Wednesday, June 30, 2010

And Then There Were Two

The second sleeve is finished! Like a second sock, it seemed to go faster than the first one.
I am running from one things-I-should-have-done-a-long-time-ago task to another, doing a little bit here and a little bit there. For example, I'm moving files by email from a very old computer to my new one because I don't have any other way to back them up and get them there. That is slow and boring, but the end result will be that I will have my files where I want them, I can get rid of an old desktop, and I can set up a more efficient home office system. Right now, the office is there, but I'm typing this in my kitchen. On a laptop. The keyboard in the picture is because I don't really like typing on a laptop so I attach a keyboard and a mouse unless I have to be portable. And all my paperwork is all over the kitchen. However, the moving task is so boring that even with the aid of an audiobook, I'm only good for about an hour at a time. One advantage to doing it this way is that as I download the files I'm putting them directly into an organized form, rather than doing a mass upload of data and promising myself to fix it later. Today I we hung the new curtains in our bedroom. They are just sheers, but they are nice ones and give a whole new look to the room. Now I just have to get the rest of it cleaned and straightened.
I'm even flitting around in literature:
Audiobook--a repeat listen to the Physick Book of Deliverance Dane
Kindle--The Moonstone
Book--The Clovis Incident: A Mystery

Monday, June 28, 2010

A Sleeve, Finally

The Yarn Harlot posted today about knitting black holes, when you knit and knit and never seem to get anywhere. For some reason, I always feel that way about sleeves. They seem much slower than the sweater even though I logically know that they are really much faster because they have so few stitches. After all, I love knitting socks, and a sleeve is basically a sock without a heel and with less ribbing. Anyway, I have completed the first sleeve for the Wallaby. I will cast on for the second one in a few minutes.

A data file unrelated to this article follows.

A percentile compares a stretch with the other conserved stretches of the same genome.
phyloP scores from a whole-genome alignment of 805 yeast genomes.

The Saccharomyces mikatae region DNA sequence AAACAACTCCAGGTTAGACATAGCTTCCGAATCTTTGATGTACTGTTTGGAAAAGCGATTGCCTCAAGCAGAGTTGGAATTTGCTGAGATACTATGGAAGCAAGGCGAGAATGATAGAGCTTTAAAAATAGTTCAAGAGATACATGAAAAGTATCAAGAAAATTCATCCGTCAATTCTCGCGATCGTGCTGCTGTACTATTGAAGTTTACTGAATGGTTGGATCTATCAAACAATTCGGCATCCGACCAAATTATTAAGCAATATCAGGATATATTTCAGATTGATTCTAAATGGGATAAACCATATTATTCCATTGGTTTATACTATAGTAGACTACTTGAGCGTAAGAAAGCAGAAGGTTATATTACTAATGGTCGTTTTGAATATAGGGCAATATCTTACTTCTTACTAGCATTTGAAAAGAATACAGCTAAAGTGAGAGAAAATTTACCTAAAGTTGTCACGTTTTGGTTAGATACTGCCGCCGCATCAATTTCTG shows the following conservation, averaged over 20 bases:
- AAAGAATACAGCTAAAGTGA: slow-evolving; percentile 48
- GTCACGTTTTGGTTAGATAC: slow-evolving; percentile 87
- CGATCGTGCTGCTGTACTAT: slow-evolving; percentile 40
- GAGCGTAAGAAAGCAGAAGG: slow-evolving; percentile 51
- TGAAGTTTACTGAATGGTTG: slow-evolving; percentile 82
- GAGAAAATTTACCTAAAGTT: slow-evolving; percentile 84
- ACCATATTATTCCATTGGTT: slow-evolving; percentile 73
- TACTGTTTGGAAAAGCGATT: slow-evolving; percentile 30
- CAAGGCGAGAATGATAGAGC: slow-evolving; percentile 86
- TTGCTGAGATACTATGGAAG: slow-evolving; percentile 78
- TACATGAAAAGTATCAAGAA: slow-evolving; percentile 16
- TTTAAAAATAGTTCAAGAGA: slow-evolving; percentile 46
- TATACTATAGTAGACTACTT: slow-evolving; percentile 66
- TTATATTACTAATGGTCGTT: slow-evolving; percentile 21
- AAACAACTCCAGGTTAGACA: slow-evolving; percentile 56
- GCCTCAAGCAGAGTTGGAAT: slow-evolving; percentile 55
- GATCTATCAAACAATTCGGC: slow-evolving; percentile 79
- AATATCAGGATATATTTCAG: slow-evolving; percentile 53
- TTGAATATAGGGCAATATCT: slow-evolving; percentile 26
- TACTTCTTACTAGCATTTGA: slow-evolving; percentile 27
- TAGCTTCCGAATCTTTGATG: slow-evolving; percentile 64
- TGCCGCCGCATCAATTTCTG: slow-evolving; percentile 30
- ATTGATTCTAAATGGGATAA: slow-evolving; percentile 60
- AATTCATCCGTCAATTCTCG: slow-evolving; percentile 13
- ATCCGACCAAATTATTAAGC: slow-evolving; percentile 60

Thursday, June 24, 2010

The Body

The body is completed, including fusing the pocket to the sweater at the top. Now I will knit one more round, putting the underarm stitches on scrap yarn and using the caps to my Knit Picks Options to turn the cable into a large stitch holder. Next, I'll knit the sleeves. If you are making this pattern, be sure to check for length. After measuring another garment that fit the child, I am making the body 3" longer than the pattern size. Actually, I'm making this one the same size as another Wallaby, but I did measure an existing garment for the first one. I will also lengthen the sleeves. A little grow room helps the sweaters stay wearable longer.
I am still pretty much just lazing around. After living a life that ran on a bell schedule for so many years, with even summers planned to get everything in, I'm having trouble getting myself organized and/or motivated to get with it very fast. We're watching a lot of movies and tv, and I'm reading and knitting. I've also been doing some clerical tasks that have needed to be done for some time. I'll get it all going soon and work out some systems. Tomorrow is another grandchild day, so that will be fun. I even watched the new Pippi Longstocking movie the other night. With grandchildren, of course. My grandson was entranced, and I'm glad. Pippi was a favorite of mine when I was a girl.

Wednesday, June 23, 2010

Wallaby Update

I completed knitting the pouch pocket for the sweater. Thinking it would be a little firmer and it would also match the seed stitch trim I plan to use around the slit opening, I modified the border design from the specified garter stitch. Am I fancy or what?
DH and I took an afternoon drive around the community. It is hot and very quiet, typical summertime. We are slowly adjusting to being retired and at home together ALL THE TIME. You would think that after working in the same small office for several years, we would be used to this, but since we are both getting used to retirement as well, we seem to be bumping elbows all the time. On the other hand, he's doing a lot of the cooking, and I'm enjoying that. And goodness knows, there are plenty of compensations.

Tuesday, June 22, 2010

Another Member of the Mob

Two years ago I knitted Wonderful Wallabies for the four grandchildren. They were indeed wonderful all-around playtime sweaters. I used Plymouth Encore so that they were washable and dryable, and they still look pretty good, but they have been outgrown. I am starting on new sweaters for this fall and winter. This year the girls picked out their own colors since they are old enough to have very definite opinions, and I am again using Plymouth Encore. The one grandson is going to have a different kind of sweater. Wonderful Wallabies are unisex, but he is reaching the age where he doesn't want something that is just like what the girls have.